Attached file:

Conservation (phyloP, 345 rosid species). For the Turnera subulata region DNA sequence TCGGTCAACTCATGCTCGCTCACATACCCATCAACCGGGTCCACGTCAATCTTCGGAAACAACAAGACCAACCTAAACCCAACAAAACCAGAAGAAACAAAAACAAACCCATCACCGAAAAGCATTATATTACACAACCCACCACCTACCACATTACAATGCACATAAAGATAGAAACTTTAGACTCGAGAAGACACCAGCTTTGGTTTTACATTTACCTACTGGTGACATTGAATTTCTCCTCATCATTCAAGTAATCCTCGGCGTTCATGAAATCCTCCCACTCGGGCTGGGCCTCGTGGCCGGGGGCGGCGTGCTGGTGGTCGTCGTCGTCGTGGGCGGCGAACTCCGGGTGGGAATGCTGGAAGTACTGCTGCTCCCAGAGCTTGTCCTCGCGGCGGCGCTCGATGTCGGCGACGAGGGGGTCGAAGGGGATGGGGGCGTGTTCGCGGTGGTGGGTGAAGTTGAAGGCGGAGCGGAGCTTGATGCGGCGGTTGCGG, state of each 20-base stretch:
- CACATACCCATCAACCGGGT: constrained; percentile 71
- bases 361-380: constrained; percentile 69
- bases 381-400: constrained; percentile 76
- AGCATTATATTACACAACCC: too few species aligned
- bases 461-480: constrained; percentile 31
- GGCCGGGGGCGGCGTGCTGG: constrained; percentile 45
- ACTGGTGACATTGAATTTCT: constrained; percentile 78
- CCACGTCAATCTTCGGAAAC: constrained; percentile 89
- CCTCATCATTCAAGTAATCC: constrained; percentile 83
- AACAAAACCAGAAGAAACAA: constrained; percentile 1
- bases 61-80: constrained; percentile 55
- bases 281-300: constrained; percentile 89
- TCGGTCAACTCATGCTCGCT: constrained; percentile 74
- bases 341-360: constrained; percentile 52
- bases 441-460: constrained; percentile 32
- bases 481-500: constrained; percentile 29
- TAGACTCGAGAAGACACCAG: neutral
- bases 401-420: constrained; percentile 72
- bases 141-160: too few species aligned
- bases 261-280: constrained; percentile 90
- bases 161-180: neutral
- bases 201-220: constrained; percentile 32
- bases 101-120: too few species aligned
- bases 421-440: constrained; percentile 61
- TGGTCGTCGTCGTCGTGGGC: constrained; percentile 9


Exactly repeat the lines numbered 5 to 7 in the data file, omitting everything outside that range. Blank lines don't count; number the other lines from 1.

- AGCATTATATTACACAACCC: too few species aligned
- bases 461-480: constrained; percentile 31
- GGCCGGGGGCGGCGTGCTGG: constrained; percentile 45